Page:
Thanksgiving is my family’s version of the Super Bowl.
There’s the year-round training, where my dad and I flex our culinary muscles on the reg – making sure to take a day off here and there to recoup, which in our world means ordering takeout.
There’s the prudent plan we create in advance to ensure we have an offensive strategy in place if hurdles arrive, such as the grocery store being out of shiitake mushrooms.
There’s the towel we each throw over our shoulders at game time, to wipe our hands in preparation for the sweating of the onions.
And then, of course, there’s the big show.
It begins first thing in the morning, as we stretch our stomachs with Italian roast coffee and bran muffins while we discuss the team lineup. Turkey is typically up first, as it takes the longest to cook, with the cranberries coming in second since the sauce needs plenty of time to properly set.
The best part is that in the end, everybody wins. That’s a nice perk for those of us who don’t have a competitive bone in our bodies.
All of this to say that when it comes to my foodie family, Thanksgiving is the heavyweight of all holidays. And though my dad and I like to tinker with the menu a bit each year based on the flavors and trends we’ve recently been enjoying, the cranberry sauce stays the same.
If it ain’t broke, don’t fix it. Or in other words, if a Thanksgiving side repeatedly gets devoured each year – don’t stop making it.
The subtle melody of simmering berries beginning to slowly burst open and reveal their tart juice is the soundtrack that kicks off our cooking marathon. Well, that and some classic Ella Fitzgerald.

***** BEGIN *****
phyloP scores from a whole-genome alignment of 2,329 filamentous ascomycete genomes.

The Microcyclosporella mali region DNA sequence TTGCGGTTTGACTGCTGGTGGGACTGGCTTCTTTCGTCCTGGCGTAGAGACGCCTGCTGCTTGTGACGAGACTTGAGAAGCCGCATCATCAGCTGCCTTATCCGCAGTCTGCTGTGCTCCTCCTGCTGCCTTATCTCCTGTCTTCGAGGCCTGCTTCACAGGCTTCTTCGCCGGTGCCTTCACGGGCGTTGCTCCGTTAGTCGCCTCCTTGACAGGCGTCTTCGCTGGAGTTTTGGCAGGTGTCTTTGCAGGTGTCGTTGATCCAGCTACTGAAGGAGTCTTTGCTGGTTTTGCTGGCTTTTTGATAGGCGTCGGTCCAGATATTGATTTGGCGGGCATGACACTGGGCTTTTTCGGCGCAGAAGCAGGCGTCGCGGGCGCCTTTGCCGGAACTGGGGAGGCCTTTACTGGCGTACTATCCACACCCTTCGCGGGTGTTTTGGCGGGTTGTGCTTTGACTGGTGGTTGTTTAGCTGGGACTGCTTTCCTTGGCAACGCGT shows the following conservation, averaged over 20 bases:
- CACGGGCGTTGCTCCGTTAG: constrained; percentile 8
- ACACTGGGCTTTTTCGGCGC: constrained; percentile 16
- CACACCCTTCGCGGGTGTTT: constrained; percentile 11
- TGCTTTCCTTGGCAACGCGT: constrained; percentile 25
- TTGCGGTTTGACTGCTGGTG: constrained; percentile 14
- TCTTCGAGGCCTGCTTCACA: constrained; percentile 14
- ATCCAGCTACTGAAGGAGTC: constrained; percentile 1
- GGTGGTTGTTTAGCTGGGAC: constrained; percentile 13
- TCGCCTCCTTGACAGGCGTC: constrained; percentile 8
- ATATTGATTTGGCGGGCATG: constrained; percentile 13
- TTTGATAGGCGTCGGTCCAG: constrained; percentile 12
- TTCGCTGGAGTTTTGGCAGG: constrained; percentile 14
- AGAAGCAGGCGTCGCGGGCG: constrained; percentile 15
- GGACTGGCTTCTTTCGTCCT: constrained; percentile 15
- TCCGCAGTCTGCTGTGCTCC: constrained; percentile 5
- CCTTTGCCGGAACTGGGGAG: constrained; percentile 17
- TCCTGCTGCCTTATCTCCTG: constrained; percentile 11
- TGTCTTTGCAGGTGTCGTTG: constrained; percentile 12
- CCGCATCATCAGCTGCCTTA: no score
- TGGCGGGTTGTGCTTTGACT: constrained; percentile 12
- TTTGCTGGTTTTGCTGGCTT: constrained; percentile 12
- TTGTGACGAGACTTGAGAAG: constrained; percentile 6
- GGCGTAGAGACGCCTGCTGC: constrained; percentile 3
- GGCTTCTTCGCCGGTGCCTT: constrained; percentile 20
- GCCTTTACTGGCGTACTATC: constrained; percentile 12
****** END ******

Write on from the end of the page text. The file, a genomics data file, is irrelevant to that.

Now, let’s talk oranges.
Known for being tenaciously tart, cranberries need a counterpart to balance them out. Fresh orange juice brings natural sweetness, and the intense zip of the zest adds a tangy zing that makes all the difference.
Golden, syrupy honey also helps with harmonizing the flavors, and offers a nice change from white sugar. Besides its obvious differences in terms of composition compared to the granulated stuff, honey even provides some added health benefits like a low glycemic index.
It also may help to reduce cholesterol levels when used as a substitute, which doesn’t hurt on a holiday known for its glorious use of butter and more butter.
The real secret is the added touch of vanilla which, when combined with the fruit, loudly emerges with its woody, almost smoky perfume.
Other than the time required for it to set, this sauce comes together in a snap and barely requires any babysitting.
In my opinion, it’s the quiet, humble star of the sides on our Thanksgiving table. Not to mention, a little scoop enjoyed alongside every forkful makes for well-rounded bites and inevitable arrival in the clean plate club.
Touchdown! (If I do say so myself…)Print
This is the cranberry sauce your Thanksgiving deserves. It’s made with fresh berries and swimming with sweet orange and woody vanilla.
- 1 12-ounce bag fresh cranberries, or frozen and defrosted (about 3 1/2 cups)
- 1 cup honey
- Zest of 1 large navel orange (about 1 tablespoon)
- Juice of 1 large navel orange (about 1/4 cup)
- 1 teaspoon pure vanilla extract
- Pinch coarse salt
- In a large saucepot over medium-high heat, add the cranberries, honey, orange zest and juice, vanilla, and salt. Bring to a boil, then reduce the heat to medium.
- Simmer the cranberries, stirring occasionally to prevent them from sticking to the bottom, for 5 minutes. Reduce the heat to medium-low and cook, continuing to stir occasionally, until the berries begin to split and break down, about 10 minutes.
- Remove the pan from the heat and allow the sauce to come to room temperature. Pour into a serving dish and refrigerate until chilled and fully set, for about 2 hours. The sauce will thicken as it sits.